Old yew, which graspest at the stones/That name the underlying dead,/Thy fibres net the dreamless head,/Thy roots are wrapped around the bones. In Memoriam: A. H. H. TENNYSON.
On either side the river lie,/Long fields of barley and of rye,/That clothe the wold and meet the sky. The Lady Of Shalott. TENNYSON.
Continuing my saunter from Hagworthingham to Bag Enderby, I finally arrived at Bag Enderby churchyard. An English country churchyard would not be complete without its yew tree. You can see Bag Enderby's yew in the picture below.
3 facts about the yew tree: 1. Its wood was used for English longbow making; 2. its leaves and bark have been used in medicinal drugs to reduce high blood pressure and alleviate hypertension; 3. its presence in churchyards often betokens a site of pre-Christian, pagan or Celtic origin - so the yew may have been there long before the church.
Saint Margaret's Church in Bag Enderby dates from the early 15th century, and is built mainly of greenstone - that's sandstone laced with the mineral glauconite, which turns green when quarried and exposed to the elements:
Opposite the church was this magnificent but lopsided horse chestnut tree, its 'candles' blowing in the wind...
... and inside the church was a map of the river Lymm, Tennyson's childhood river (really more of a stream), which I'd just crossed half an hour beforehand, and an information panel about the illustrious poet himself:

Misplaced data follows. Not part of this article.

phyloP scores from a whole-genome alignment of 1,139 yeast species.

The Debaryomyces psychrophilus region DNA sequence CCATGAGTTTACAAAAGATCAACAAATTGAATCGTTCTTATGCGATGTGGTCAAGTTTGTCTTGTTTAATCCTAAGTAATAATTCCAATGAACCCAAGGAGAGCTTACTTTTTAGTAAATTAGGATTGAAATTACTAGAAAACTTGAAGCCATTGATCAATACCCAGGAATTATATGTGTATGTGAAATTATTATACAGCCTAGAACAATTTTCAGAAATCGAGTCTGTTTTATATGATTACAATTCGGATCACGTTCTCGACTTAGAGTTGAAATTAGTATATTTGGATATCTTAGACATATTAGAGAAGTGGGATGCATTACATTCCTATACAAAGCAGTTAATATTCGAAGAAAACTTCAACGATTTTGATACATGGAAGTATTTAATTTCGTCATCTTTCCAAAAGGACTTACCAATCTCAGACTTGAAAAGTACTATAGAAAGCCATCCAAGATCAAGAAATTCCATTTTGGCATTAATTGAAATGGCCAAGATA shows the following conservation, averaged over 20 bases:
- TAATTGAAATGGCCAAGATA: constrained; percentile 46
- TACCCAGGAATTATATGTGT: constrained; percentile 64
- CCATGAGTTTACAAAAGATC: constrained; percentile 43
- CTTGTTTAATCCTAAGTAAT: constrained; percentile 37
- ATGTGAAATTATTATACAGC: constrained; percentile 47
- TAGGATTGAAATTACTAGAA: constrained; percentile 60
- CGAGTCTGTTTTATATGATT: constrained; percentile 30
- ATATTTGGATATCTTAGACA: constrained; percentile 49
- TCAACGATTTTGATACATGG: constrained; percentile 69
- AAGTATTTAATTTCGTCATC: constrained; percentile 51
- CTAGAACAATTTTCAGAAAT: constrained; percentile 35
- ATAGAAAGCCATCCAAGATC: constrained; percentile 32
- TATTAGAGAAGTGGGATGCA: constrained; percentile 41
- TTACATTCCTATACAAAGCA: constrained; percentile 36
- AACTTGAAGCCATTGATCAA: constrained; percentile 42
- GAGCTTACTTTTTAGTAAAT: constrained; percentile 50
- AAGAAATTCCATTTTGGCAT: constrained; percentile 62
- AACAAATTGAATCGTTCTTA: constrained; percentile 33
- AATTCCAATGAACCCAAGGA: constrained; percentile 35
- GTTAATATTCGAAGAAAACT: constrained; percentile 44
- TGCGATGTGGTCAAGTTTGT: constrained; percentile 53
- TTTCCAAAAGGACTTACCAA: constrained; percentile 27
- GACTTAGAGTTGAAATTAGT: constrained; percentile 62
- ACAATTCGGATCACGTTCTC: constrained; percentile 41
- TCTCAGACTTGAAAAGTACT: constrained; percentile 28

However the most interesting object in the church was this octagonal, medieval font, ornamented with stone carvings:
Tennyson was born in 1809 in the nearby village of Somersby where his father, George Clayton, was rector. He was rector at Bag Enderby too. He fathered 12 children, of which Alfred, our budding poet, was the fourth. Alfred and his siblings most probably played in and around this ancient, hollow tree I found on an overgrown green close by the church. Only the stump remains:
Legend has it that John Wesley, the founder of Methodism, preached beneath this tree. Not too astonishing - as Wesley roamed the length and breadth of England and Wales for many years evangelizing under trees, in fields, at market crosses and anywhere in the open air he could find an audience.
I left behind me the ghosts of the Tennyson children, and the photograph of a very Victorian-looking Alfred Lord Tennyson, and the murmur of his babbling brook, and set off down a different path back to Hagworthingham...
(I've written before about Tennyson and his poetry here.)
To be continued...